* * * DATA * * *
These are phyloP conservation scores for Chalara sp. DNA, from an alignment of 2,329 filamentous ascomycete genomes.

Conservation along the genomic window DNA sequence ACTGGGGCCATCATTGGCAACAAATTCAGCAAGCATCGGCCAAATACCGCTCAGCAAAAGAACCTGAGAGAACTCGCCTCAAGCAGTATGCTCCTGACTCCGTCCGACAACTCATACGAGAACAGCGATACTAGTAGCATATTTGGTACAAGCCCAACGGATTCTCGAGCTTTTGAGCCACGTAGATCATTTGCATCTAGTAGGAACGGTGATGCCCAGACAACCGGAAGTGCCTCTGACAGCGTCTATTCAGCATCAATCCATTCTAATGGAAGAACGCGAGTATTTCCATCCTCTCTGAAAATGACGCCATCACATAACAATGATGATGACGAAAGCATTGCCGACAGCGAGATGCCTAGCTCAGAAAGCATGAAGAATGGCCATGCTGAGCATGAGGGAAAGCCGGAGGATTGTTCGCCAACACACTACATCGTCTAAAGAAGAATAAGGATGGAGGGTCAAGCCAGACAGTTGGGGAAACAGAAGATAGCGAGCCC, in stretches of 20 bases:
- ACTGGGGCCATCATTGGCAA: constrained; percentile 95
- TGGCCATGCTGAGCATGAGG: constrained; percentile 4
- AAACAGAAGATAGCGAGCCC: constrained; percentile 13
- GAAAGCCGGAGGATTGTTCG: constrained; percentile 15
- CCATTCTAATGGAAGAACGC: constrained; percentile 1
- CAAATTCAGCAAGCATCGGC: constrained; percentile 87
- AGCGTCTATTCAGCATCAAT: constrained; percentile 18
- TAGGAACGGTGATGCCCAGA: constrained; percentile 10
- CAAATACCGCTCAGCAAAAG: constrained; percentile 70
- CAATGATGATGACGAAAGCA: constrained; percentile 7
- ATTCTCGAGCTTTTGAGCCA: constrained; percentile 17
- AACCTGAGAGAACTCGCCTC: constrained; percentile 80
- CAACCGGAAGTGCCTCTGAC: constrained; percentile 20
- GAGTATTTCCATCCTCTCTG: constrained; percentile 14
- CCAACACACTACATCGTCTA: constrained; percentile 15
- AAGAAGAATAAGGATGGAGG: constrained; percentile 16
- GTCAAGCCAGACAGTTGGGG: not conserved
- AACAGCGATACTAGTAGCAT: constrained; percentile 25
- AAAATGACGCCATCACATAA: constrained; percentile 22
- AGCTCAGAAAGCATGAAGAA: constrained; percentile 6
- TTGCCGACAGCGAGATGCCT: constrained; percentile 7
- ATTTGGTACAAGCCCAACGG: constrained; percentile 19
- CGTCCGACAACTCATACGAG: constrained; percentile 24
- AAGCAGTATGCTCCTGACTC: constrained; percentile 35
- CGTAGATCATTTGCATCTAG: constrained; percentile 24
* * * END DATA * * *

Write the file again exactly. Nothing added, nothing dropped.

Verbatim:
These are phyloP conservation scores for Chalara sp. DNA, from an alignment of 2,329 filamentous ascomycete genomes.

Conservation along the genomic window DNA sequence ACTGGGGCCATCATTGGCAACAAATTCAGCAAGCATCGGCCAAATACCGCTCAGCAAAAGAACCTGAGAGAACTCGCCTCAAGCAGTATGCTCCTGACTCCGTCCGACAACTCATACGAGAACAGCGATACTAGTAGCATATTTGGTACAAGCCCAACGGATTCTCGAGCTTTTGAGCCACGTAGATCATTTGCATCTAGTAGGAACGGTGATGCCCAGACAACCGGAAGTGCCTCTGACAGCGTCTATTCAGCATCAATCCATTCTAATGGAAGAACGCGAGTATTTCCATCCTCTCTGAAAATGACGCCATCACATAACAATGATGATGACGAAAGCATTGCCGACAGCGAGATGCCTAGCTCAGAAAGCATGAAGAATGGCCATGCTGAGCATGAGGGAAAGCCGGAGGATTGTTCGCCAACACACTACATCGTCTAAAGAAGAATAAGGATGGAGGGTCAAGCCAGACAGTTGGGGAAACAGAAGATAGCGAGCCC, in stretches of 20 bases:
- ACTGGGGCCATCATTGGCAA: constrained; percentile 95
- TGGCCATGCTGAGCATGAGG: constrained; percentile 4
- AAACAGAAGATAGCGAGCCC: constrained; percentile 13
- GAAAGCCGGAGGATTGTTCG: constrained; percentile 15
- CCATTCTAATGGAAGAACGC: constrained; percentile 1
- CAAATTCAGCAAGCATCGGC: constrained; percentile 87
- AGCGTCTATTCAGCATCAAT: constrained; percentile 18
- TAGGAACGGTGATGCCCAGA: constrained; percentile 10
- CAAATACCGCTCAGCAAAAG: constrained; percentile 70
- CAATGATGATGACGAAAGCA: constrained; percentile 7
- ATTCTCGAGCTTTTGAGCCA: constrained; percentile 17
- AACCTGAGAGAACTCGCCTC: constrained; percentile 80
- CAACCGGAAGTGCCTCTGAC: constrained; percentile 20
- GAGTATTTCCATCCTCTCTG: constrained; percentile 14
- CCAACACACTACATCGTCTA: constrained; percentile 15
- AAGAAGAATAAGGATGGAGG: constrained; percentile 16
- GTCAAGCCAGACAGTTGGGG: not conserved
- AACAGCGATACTAGTAGCAT: constrained; percentile 25
- AAAATGACGCCATCACATAA: constrained; percentile 22
- AGCTCAGAAAGCATGAAGAA: constrained; percentile 6
- TTGCCGACAGCGAGATGCCT: constrained; percentile 7
- ATTTGGTACAAGCCCAACGG: constrained; percentile 19
- CGTCCGACAACTCATACGAG: constrained; percentile 24
- AAGCAGTATGCTCCTGACTC: constrained; percentile 35
- CGTAGATCATTTGCATCTAG: constrained; percentile 24